The Asexual Agenda

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On the spectrum of sexuality between “straight” and “gay,” asexuality is one shade that often goes unrecognized — but one UCSD student has a plan to change that. Amy, who asked to remain anonymous, aims to bring more visibility and support to the asexual community, primarily through opening a chapter of the Asexual Visibility & Education Network, or AVEN, at UCSD.

“Asexual” refers to a person who does not experience sexual attraction, according to www.asexuality.org. The website differentiates asexuality from celibacy, saying that while celibacy is a choice, asexuality is an inherent characteristic of the individual, like any other sexuality. Sexuality also differs from romantic orientation, as one’s romantic orientation may allow him or her to desire a long-term, intimate relationship with someone without feeling sexual attraction to that person. Therefore, an asexual may still experience romantic feelings.

Since asexuality has historically been swept under the rug, Amy is currently working to bridge that gap in knowledge and support in order to acknowledge asexuality as a legitimate sexual orientation. Her first step is to open up an AVEN chapter at UCSD, which will function like any other student organization. This chapter will both help educate others about asexuality and provide a source of support for other asexuals on campus.

AVEN was founded in 2001 by American asexual activist David Jay and since then, has inspired a strengthened online asexual community. This has paved the way for asexuals to more openly discuss relevant problems and experiences in forums on websites, such as www.experienceproject.com and www.asexualityorg.proboards.com. Asexual student groups exist at various universities in the U.S. and England, including UC Berkeley, UC Davis, Princeton University, University of Colorado at Boulder and University College London. Amy plans to form a physical group similar to these for UCSD asexuals and supporters.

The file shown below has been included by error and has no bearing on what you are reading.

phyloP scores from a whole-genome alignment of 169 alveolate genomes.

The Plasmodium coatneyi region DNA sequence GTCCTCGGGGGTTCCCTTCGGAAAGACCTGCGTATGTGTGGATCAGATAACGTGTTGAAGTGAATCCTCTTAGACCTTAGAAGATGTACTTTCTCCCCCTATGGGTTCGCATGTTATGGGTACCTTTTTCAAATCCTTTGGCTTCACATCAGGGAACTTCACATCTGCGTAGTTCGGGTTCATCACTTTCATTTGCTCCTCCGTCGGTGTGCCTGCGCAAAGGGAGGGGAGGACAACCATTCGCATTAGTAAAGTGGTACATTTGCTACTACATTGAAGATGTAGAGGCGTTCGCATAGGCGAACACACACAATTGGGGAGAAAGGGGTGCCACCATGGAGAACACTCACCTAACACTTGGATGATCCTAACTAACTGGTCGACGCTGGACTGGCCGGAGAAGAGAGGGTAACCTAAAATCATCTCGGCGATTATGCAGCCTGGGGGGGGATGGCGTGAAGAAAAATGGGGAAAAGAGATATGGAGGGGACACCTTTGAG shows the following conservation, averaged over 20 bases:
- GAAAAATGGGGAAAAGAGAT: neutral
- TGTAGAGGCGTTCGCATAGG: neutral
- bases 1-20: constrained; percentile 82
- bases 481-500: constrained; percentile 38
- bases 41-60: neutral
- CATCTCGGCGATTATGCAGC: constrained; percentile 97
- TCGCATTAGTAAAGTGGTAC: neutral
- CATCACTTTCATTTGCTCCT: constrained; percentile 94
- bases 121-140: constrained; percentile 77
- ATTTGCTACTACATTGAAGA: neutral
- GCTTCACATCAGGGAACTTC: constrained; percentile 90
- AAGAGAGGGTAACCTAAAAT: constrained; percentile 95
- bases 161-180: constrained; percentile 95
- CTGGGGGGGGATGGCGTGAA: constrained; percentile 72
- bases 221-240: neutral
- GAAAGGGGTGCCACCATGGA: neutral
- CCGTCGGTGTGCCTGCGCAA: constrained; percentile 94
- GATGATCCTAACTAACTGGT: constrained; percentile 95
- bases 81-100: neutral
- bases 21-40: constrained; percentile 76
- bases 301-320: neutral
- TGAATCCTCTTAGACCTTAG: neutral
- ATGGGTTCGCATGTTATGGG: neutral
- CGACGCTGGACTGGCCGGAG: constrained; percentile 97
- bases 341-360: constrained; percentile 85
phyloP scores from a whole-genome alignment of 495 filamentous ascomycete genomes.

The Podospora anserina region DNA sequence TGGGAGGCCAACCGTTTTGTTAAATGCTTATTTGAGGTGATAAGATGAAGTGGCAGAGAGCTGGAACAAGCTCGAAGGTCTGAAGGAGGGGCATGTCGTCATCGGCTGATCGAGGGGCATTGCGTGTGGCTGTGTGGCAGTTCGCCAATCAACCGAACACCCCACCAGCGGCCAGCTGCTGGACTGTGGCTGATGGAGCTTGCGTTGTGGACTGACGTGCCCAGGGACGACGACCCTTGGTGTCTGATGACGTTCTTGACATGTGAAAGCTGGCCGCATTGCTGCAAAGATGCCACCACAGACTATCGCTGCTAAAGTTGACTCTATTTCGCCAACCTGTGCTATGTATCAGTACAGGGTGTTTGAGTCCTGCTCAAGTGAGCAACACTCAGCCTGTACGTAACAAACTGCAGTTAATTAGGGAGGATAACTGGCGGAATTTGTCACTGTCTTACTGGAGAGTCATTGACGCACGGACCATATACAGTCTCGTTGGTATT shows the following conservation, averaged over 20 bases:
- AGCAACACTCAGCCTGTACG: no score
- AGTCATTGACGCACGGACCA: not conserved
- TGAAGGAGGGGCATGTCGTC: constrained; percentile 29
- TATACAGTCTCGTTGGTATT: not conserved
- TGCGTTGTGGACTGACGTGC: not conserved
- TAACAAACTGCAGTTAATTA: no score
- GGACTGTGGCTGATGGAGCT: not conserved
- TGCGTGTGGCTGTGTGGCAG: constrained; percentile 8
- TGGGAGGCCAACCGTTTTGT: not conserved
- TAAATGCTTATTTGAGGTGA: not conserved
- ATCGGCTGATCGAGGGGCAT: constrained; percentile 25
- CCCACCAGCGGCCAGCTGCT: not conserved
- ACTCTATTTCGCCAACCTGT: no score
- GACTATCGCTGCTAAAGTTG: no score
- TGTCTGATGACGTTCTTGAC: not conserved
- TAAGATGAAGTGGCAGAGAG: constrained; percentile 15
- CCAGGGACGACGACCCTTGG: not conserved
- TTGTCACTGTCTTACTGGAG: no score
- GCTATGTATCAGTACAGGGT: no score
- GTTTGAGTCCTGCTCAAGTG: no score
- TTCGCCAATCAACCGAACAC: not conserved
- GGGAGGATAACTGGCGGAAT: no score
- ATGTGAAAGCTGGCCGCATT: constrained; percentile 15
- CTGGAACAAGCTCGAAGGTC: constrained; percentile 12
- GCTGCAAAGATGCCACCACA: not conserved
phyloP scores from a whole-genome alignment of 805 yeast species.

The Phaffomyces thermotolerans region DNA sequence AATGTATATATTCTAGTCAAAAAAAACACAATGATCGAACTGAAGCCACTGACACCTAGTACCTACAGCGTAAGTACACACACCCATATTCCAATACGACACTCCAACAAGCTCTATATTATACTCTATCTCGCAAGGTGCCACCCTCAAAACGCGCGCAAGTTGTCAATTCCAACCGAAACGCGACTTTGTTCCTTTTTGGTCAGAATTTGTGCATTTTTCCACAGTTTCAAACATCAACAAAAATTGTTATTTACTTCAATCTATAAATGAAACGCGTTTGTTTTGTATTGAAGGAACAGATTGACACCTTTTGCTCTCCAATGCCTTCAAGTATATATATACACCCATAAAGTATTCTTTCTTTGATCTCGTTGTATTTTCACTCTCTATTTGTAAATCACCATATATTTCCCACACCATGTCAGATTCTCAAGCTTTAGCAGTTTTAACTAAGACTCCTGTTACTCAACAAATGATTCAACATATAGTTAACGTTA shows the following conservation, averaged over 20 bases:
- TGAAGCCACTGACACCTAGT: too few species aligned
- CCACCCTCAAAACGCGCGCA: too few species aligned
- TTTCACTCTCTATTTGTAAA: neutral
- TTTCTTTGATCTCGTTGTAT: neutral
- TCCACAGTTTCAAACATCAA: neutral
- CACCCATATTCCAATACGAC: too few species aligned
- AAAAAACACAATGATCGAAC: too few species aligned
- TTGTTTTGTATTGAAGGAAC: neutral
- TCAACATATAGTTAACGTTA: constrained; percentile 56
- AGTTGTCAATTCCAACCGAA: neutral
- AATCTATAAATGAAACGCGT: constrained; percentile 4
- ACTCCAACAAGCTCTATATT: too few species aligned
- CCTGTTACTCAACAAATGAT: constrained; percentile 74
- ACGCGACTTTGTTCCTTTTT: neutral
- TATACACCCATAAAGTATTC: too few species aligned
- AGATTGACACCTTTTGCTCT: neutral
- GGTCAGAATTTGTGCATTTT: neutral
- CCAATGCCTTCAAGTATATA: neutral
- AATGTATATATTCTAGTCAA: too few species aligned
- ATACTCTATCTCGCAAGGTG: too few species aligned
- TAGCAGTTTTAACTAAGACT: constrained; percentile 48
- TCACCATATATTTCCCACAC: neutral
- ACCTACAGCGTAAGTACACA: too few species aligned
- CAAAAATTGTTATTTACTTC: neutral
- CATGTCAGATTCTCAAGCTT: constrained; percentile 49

Amy describes her experience as an asexual in high school to be lonely and difficult, but since coming to college, she says her situation has improved.

“I have met and become close friends with other asexuals, which has reduced the loneliness significantly,” she said. “Finding someone else who is just like you in a sometimes hostile world is the best feeling in existence. Many people know what asexuality is on this campus, and I’ve found out the medical providers at UCSD do not discriminate against asexuals.”

Despite the improvement Amy has felt in college, she and others continue to face obstacles in gaining recognition. Amy mentioned one asexual friend who was told by her mentor that her sexual identity made her unfit to be a mother. Another friend was almost raped because her significant other “thought he could change her.” Yet another friend is afraid to tell his medical providers he is asexual, fearing that he will be subjected to unnecessary and damaging procedures, such as sex therapy.

Amy noted that many treat asexuality as a condition that needs to be treated or repaired.

“Many claim that ‘I have just not found the right man,’ ‘I just need to try it, and I’ll change,’ and that ‘I cannot love someone without wanting sex,’” Amy said. “I deal with obnoxious questions with a cheeky, witty response, because it is always better to be funny and witty than angry and upset. For example, whenever people say, ‘You can’t love someone without wanting sex,’ I sarcastically speculate about their activities with their pets.”

While Amy is comfortable with her asexual identity at school, a general lack of acceptance toward asexuality has made it difficult for her to come out to others, like her family.

“Today, I wanted to do an interview where my name was known,” Amy said. “But because my family gets the school newspaper, I could not — not without saying to my family what eventually needs to be said. I am 100 percent out at school, which is why I can start a club and speak on panels, but at home, it is a completely different story.”

Because of a risk that her family will not support her, Amy has chosen to remain anonymous — but that lack of support is what has motivated her to spread awareness.

“No one should ever have to hide who they are, for any reason,” Amy said. “Everyone deserves to grow up in a world that will not trivialize, belittle or threaten them for who they are, be that because of their race, gender, sexual orientation, gender identity or some other factor. I want to be an architect in creating that world for my friends, my family, myself and my children. I would have to be horribly naive to believe that starting a chapter would solve everything, but it’s a good place to start.”